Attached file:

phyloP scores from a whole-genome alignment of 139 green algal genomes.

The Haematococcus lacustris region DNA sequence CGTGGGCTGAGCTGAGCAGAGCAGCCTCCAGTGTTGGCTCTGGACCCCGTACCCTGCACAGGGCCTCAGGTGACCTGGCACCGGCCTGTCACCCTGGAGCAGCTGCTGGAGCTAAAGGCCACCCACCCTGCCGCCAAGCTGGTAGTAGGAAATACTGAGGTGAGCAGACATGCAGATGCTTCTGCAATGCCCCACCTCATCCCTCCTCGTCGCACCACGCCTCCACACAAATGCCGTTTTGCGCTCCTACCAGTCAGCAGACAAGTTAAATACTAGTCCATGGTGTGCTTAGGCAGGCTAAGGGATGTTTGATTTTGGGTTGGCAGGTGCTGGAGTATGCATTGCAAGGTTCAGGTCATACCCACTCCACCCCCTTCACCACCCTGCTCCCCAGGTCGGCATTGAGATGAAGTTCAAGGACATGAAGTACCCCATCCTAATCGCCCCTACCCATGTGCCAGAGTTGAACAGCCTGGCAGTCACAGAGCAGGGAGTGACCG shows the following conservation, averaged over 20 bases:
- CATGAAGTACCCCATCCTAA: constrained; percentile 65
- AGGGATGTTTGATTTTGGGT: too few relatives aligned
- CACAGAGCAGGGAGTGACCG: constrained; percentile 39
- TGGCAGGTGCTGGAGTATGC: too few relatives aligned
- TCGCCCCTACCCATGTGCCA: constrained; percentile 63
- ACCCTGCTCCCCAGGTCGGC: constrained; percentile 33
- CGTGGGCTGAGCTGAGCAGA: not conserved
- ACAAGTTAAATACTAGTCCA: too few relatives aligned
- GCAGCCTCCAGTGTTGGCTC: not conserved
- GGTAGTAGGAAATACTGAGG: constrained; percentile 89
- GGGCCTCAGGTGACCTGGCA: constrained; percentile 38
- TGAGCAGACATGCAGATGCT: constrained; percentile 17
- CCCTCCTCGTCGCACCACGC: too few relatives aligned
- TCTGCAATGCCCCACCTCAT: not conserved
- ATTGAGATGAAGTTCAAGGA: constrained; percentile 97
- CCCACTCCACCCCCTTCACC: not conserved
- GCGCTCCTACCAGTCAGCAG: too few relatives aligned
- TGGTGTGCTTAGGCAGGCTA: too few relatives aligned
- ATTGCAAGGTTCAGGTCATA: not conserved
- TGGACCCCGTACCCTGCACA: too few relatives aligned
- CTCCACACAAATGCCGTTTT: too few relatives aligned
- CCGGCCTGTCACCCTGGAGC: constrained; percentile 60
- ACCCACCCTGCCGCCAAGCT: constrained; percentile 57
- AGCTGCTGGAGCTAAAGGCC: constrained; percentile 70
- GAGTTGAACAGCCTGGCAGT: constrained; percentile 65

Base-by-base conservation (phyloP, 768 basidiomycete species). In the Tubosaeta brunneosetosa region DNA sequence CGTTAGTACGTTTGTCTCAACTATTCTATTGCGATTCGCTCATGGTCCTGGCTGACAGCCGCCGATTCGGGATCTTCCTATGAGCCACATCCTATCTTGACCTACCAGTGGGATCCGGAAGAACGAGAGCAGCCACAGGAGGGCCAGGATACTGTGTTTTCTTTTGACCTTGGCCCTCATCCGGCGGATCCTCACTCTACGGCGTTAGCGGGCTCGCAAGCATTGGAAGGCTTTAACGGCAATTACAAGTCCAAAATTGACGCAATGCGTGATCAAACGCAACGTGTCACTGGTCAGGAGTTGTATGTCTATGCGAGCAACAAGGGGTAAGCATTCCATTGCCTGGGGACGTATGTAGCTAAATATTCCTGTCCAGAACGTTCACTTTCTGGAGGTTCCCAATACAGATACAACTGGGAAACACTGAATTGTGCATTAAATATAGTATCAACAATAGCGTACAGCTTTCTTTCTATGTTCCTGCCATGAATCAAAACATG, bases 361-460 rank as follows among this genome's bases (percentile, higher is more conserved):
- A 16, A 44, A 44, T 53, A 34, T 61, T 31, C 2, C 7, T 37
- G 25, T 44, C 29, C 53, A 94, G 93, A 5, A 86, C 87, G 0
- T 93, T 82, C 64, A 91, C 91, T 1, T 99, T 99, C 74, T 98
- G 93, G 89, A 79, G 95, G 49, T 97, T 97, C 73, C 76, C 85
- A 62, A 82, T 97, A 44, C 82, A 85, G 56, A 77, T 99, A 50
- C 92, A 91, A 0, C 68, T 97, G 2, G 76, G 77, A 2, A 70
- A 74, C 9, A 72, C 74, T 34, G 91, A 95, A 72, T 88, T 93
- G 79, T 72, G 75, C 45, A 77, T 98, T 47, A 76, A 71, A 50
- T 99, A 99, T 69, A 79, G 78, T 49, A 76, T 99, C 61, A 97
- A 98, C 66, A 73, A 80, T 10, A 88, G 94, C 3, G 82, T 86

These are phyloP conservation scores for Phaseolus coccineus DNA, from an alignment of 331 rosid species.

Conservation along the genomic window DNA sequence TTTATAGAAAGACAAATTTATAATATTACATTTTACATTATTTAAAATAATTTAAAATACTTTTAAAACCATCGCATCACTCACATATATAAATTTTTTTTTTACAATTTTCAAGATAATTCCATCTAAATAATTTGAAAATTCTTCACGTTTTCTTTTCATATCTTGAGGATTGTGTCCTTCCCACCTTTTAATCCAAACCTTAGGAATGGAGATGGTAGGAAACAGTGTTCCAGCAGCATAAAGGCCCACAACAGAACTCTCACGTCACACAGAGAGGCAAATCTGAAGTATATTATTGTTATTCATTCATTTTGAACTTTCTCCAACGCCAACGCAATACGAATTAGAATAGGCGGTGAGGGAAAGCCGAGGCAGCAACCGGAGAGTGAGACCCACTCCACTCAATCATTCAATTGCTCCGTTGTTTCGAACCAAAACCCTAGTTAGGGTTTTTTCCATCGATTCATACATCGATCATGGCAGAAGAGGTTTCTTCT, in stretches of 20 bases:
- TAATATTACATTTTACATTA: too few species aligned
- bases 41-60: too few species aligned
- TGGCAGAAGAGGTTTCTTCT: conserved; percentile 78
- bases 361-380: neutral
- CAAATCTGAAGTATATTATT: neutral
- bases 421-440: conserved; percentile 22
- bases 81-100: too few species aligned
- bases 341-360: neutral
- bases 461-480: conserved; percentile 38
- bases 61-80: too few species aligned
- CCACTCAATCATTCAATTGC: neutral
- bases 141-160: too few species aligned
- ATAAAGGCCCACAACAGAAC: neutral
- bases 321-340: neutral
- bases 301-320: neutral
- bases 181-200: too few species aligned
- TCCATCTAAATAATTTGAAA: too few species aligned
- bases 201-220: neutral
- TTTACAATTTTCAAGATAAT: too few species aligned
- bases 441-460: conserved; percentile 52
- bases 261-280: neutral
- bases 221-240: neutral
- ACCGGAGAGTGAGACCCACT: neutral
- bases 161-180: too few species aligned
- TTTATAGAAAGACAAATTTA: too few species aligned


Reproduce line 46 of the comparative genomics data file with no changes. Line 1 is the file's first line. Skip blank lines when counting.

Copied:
- bases 421-440: conserved; percentile 22